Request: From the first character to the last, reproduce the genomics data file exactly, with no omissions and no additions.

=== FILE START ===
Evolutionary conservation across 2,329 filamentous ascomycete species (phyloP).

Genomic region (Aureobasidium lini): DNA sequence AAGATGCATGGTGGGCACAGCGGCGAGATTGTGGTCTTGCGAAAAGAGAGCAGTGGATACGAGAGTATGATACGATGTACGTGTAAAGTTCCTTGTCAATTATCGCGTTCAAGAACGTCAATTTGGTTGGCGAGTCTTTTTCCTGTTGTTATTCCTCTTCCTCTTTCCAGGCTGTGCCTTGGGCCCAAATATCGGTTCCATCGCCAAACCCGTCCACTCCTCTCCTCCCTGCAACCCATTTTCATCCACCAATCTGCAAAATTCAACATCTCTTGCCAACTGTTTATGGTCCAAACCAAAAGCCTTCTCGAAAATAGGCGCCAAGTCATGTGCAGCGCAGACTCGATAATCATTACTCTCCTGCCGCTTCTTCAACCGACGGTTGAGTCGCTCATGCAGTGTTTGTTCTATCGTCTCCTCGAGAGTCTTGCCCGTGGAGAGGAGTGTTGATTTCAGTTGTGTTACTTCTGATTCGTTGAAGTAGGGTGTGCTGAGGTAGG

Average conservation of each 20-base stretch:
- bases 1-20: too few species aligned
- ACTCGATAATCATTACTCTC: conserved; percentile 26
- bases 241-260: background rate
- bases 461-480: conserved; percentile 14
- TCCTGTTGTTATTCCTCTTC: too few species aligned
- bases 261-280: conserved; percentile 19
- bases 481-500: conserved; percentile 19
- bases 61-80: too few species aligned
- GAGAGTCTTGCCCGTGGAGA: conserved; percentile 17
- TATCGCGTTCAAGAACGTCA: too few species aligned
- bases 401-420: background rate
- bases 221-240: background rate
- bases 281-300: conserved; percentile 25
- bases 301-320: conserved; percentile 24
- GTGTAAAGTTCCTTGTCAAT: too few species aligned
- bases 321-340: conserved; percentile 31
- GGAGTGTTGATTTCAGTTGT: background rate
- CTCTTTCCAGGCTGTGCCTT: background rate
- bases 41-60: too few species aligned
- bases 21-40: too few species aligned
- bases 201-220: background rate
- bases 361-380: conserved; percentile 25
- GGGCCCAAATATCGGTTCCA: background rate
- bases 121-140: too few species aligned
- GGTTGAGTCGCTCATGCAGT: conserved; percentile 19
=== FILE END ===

Evolutionary conservation across 2,329 filamentous ascomycete species (phyloP).

Genomic region (Aureobasidium lini): DNA sequence AAGATGCATGGTGGGCACAGCGGCGAGATTGTGGTCTTGCGAAAAGAGAGCAGTGGATACGAGAGTATGATACGATGTACGTGTAAAGTTCCTTGTCAATTATCGCGTTCAAGAACGTCAATTTGGTTGGCGAGTCTTTTTCCTGTTGTTATTCCTCTTCCTCTTTCCAGGCTGTGCCTTGGGCCCAAATATCGGTTCCATCGCCAAACCCGTCCACTCCTCTCCTCCCTGCAACCCATTTTCATCCACCAATCTGCAAAATTCAACATCTCTTGCCAACTGTTTATGGTCCAAACCAAAAGCCTTCTCGAAAATAGGCGCCAAGTCATGTGCAGCGCAGACTCGATAATCATTACTCTCCTGCCGCTTCTTCAACCGACGGTTGAGTCGCTCATGCAGTGTTTGTTCTATCGTCTCCTCGAGAGTCTTGCCCGTGGAGAGGAGTGTTGATTTCAGTTGTGTTACTTCTGATTCGTTGAAGTAGGGTGTGCTGAGGTAGG

Average conservation of each 20-base stretch:
- bases 1-20: too few species aligned
- ACTCGATAATCATTACTCTC: conserved; percentile 26
- bases 241-260: background rate
- bases 461-480: conserved; percentile 14
- TCCTGTTGTTATTCCTCTTC: too few species aligned
- bases 261-280: conserved; percentile 19
- bases 481-500: conserved; percentile 19
- bases 61-80: too few species aligned
- GAGAGTCTTGCCCGTGGAGA: conserved; percentile 17
- TATCGCGTTCAAGAACGTCA: too few species aligned
- bases 401-420: background rate
- bases 221-240: background rate
- bases 281-300: conserved; percentile 25
- bases 301-320: conserved; percentile 24
- GTGTAAAGTTCCTTGTCAAT: too few species aligned
- bases 321-340: conserved; percentile 31
- GGAGTGTTGATTTCAGTTGT: background rate
- CTCTTTCCAGGCTGTGCCTT: background rate
- bases 41-60: too few species aligned
- bases 21-40: too few species aligned
- bases 201-220: background rate
- bases 361-380: conserved; percentile 25
- GGGCCCAAATATCGGTTCCA: background rate
- bases 121-140: too few species aligned
- GGTTGAGTCGCTCATGCAGT: conserved; percentile 19